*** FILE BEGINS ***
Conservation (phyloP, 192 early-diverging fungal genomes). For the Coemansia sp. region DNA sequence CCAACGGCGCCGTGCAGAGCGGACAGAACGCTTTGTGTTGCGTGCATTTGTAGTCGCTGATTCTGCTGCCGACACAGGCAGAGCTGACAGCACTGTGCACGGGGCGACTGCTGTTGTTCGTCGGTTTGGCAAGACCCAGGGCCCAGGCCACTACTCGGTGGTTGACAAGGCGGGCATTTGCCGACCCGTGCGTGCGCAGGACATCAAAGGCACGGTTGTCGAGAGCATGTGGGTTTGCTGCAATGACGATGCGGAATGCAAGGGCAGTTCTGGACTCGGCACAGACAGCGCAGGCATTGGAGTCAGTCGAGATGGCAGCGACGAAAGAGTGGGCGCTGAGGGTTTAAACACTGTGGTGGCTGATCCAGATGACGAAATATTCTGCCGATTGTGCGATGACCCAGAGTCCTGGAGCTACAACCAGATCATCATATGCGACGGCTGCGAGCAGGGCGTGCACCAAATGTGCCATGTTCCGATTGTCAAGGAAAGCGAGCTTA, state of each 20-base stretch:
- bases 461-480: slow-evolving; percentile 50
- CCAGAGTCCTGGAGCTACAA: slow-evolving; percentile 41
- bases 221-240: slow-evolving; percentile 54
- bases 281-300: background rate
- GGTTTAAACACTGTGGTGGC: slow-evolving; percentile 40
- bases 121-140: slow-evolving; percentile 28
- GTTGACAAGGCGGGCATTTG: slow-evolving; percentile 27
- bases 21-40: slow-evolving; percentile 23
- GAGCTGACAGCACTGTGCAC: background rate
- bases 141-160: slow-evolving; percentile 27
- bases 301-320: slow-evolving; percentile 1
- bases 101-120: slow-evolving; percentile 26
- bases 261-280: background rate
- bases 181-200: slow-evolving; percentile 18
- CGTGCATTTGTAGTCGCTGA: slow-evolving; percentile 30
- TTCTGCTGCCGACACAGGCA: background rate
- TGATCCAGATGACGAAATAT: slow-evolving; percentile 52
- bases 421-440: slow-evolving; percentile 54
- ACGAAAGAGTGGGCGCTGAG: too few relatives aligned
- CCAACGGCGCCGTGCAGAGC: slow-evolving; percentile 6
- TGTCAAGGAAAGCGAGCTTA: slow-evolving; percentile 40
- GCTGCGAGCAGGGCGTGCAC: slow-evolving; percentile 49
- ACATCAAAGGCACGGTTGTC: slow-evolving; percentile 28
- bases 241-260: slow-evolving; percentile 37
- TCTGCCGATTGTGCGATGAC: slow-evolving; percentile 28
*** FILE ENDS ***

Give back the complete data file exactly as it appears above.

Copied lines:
Conservation (phyloP, 192 early-diverging fungal genomes). For the Coemansia sp. region DNA sequence CCAACGGCGCCGTGCAGAGCGGACAGAACGCTTTGTGTTGCGTGCATTTGTAGTCGCTGATTCTGCTGCCGACACAGGCAGAGCTGACAGCACTGTGCACGGGGCGACTGCTGTTGTTCGTCGGTTTGGCAAGACCCAGGGCCCAGGCCACTACTCGGTGGTTGACAAGGCGGGCATTTGCCGACCCGTGCGTGCGCAGGACATCAAAGGCACGGTTGTCGAGAGCATGTGGGTTTGCTGCAATGACGATGCGGAATGCAAGGGCAGTTCTGGACTCGGCACAGACAGCGCAGGCATTGGAGTCAGTCGAGATGGCAGCGACGAAAGAGTGGGCGCTGAGGGTTTAAACACTGTGGTGGCTGATCCAGATGACGAAATATTCTGCCGATTGTGCGATGACCCAGAGTCCTGGAGCTACAACCAGATCATCATATGCGACGGCTGCGAGCAGGGCGTGCACCAAATGTGCCATGTTCCGATTGTCAAGGAAAGCGAGCTTA, state of each 20-base stretch:
- bases 461-480: slow-evolving; percentile 50
- CCAGAGTCCTGGAGCTACAA: slow-evolving; percentile 41
- bases 221-240: slow-evolving; percentile 54
- bases 281-300: background rate
- GGTTTAAACACTGTGGTGGC: slow-evolving; percentile 40
- bases 121-140: slow-evolving; percentile 28
- GTTGACAAGGCGGGCATTTG: slow-evolving; percentile 27
- bases 21-40: slow-evolving; percentile 23
- GAGCTGACAGCACTGTGCAC: background rate
- bases 141-160: slow-evolving; percentile 27
- bases 301-320: slow-evolving; percentile 1
- bases 101-120: slow-evolving; percentile 26
- bases 261-280: background rate
- bases 181-200: slow-evolving; percentile 18
- CGTGCATTTGTAGTCGCTGA: slow-evolving; percentile 30
- TTCTGCTGCCGACACAGGCA: background rate
- TGATCCAGATGACGAAATAT: slow-evolving; percentile 52
- bases 421-440: slow-evolving; percentile 54
- ACGAAAGAGTGGGCGCTGAG: too few relatives aligned
- CCAACGGCGCCGTGCAGAGC: slow-evolving; percentile 6
- TGTCAAGGAAAGCGAGCTTA: slow-evolving; percentile 40
- GCTGCGAGCAGGGCGTGCAC: slow-evolving; percentile 49
- ACATCAAAGGCACGGTTGTC: slow-evolving; percentile 28
- bases 241-260: slow-evolving; percentile 37
- TCTGCCGATTGTGCGATGAC: slow-evolving; percentile 28